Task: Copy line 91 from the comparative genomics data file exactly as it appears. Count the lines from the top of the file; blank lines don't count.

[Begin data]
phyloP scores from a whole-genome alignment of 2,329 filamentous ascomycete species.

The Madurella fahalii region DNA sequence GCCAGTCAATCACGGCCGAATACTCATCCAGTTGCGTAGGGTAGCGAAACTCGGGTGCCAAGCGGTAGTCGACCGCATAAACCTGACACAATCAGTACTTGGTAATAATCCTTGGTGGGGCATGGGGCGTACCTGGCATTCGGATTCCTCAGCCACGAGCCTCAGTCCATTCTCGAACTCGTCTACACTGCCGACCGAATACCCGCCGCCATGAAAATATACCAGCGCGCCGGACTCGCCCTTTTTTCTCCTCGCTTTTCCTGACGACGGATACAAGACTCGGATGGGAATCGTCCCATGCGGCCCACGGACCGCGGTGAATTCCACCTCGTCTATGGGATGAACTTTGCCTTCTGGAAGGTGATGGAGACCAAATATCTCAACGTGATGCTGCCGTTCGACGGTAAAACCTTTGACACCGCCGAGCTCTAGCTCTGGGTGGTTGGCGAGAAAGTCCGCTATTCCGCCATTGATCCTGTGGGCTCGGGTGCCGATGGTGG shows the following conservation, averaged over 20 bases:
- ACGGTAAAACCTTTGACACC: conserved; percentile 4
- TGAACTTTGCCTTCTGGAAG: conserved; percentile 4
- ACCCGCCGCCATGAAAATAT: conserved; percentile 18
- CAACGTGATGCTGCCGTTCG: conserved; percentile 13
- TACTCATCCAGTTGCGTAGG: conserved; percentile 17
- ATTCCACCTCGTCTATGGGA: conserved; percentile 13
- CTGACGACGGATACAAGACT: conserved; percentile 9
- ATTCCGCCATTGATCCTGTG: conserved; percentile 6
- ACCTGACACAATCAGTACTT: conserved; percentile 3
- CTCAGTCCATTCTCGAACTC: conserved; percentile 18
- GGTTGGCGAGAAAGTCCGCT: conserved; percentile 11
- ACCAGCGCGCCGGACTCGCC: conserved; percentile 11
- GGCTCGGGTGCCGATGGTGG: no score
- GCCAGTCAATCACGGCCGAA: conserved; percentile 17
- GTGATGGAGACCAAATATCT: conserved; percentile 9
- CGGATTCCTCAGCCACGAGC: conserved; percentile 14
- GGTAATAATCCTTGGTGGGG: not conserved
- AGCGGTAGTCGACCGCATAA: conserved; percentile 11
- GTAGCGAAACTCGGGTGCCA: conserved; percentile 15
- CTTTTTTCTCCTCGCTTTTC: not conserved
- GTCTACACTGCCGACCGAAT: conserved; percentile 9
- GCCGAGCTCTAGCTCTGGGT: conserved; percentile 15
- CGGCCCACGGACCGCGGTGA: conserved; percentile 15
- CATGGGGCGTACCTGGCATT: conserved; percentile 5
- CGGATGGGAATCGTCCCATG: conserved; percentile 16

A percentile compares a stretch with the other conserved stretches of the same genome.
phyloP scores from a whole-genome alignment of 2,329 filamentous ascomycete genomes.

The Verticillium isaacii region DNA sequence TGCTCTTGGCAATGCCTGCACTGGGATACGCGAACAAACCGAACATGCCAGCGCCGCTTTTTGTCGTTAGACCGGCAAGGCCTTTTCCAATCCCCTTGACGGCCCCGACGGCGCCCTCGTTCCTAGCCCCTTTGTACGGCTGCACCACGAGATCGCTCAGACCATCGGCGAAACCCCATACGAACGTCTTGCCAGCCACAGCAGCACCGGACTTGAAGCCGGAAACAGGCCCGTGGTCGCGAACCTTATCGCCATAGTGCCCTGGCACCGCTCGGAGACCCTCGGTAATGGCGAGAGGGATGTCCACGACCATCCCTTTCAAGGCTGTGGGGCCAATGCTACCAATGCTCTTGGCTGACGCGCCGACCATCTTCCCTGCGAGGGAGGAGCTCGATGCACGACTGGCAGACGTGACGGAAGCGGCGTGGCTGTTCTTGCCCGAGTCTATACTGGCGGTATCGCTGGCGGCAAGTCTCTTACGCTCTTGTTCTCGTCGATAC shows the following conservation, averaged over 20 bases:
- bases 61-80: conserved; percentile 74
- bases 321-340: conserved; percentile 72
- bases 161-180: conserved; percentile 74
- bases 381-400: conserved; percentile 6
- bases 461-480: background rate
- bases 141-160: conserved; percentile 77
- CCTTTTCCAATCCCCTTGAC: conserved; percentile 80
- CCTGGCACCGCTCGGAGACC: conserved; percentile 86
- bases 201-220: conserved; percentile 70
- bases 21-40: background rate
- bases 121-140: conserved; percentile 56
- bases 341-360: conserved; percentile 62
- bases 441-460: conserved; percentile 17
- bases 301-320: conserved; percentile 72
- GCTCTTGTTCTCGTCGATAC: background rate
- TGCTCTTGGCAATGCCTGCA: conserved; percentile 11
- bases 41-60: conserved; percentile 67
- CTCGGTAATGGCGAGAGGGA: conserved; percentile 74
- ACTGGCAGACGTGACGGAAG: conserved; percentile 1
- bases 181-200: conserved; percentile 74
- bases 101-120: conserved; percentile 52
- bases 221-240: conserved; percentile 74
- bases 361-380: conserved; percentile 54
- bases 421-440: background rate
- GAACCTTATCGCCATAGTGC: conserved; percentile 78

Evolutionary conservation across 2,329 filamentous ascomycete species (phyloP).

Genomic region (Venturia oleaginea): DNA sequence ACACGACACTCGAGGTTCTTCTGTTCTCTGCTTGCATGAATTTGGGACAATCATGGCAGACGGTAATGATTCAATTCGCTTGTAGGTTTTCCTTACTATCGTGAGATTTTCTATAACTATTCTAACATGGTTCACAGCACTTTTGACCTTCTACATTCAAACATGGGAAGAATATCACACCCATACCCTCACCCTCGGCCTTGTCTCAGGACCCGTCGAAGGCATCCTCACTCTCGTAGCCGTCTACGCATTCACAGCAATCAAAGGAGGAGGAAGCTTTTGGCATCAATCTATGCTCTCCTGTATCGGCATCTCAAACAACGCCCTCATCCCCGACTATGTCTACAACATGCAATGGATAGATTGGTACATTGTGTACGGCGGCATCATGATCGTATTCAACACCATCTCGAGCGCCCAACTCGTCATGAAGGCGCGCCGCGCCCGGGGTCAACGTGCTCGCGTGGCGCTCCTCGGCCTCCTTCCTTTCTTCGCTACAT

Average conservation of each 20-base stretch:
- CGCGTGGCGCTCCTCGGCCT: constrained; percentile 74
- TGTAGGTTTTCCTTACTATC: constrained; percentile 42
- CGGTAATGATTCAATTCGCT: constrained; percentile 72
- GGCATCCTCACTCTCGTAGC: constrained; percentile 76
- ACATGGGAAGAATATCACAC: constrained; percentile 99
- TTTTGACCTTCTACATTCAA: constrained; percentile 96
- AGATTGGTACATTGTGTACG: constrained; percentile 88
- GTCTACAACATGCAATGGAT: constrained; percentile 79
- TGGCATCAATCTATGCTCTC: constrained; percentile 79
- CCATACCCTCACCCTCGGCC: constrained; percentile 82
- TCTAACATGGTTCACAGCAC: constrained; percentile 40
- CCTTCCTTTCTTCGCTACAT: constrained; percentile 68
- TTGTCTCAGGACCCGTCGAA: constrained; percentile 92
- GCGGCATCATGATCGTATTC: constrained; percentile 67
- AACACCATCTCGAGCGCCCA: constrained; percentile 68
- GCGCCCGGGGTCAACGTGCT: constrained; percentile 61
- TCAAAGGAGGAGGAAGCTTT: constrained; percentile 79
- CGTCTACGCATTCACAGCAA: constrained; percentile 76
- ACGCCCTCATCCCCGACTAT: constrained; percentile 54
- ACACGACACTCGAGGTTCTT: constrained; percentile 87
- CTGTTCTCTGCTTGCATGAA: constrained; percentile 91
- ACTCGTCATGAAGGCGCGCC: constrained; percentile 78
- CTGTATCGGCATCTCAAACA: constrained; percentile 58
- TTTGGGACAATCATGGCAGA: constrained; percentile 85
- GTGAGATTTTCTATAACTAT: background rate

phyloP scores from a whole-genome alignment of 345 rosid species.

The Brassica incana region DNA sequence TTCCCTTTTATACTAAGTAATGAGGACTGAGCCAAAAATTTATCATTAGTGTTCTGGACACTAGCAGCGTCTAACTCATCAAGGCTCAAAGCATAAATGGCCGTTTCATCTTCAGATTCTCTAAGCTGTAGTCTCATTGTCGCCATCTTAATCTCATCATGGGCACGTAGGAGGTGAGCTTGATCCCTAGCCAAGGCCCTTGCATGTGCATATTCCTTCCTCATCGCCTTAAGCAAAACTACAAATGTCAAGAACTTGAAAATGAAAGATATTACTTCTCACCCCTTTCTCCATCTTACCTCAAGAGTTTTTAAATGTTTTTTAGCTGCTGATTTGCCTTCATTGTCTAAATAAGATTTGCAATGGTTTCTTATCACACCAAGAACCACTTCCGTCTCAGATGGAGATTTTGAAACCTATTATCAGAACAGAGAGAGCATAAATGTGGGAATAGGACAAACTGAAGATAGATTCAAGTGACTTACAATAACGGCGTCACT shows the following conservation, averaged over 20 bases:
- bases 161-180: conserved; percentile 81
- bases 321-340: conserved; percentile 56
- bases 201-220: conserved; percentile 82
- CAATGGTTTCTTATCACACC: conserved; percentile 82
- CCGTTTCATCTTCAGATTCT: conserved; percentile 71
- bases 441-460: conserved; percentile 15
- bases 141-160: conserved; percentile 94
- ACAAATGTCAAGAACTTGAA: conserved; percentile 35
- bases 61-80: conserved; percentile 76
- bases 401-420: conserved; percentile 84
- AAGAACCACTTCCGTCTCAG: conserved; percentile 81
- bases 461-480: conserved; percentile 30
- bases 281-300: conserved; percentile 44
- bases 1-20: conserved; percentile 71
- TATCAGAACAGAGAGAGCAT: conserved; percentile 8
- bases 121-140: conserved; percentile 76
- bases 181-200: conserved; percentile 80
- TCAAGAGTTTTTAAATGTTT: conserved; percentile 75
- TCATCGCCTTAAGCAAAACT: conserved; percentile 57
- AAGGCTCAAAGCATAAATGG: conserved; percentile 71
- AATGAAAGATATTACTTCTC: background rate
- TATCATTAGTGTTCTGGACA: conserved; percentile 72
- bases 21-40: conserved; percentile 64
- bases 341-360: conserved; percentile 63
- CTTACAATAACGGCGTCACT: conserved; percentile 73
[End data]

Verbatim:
- bases 441-460: conserved; percentile 15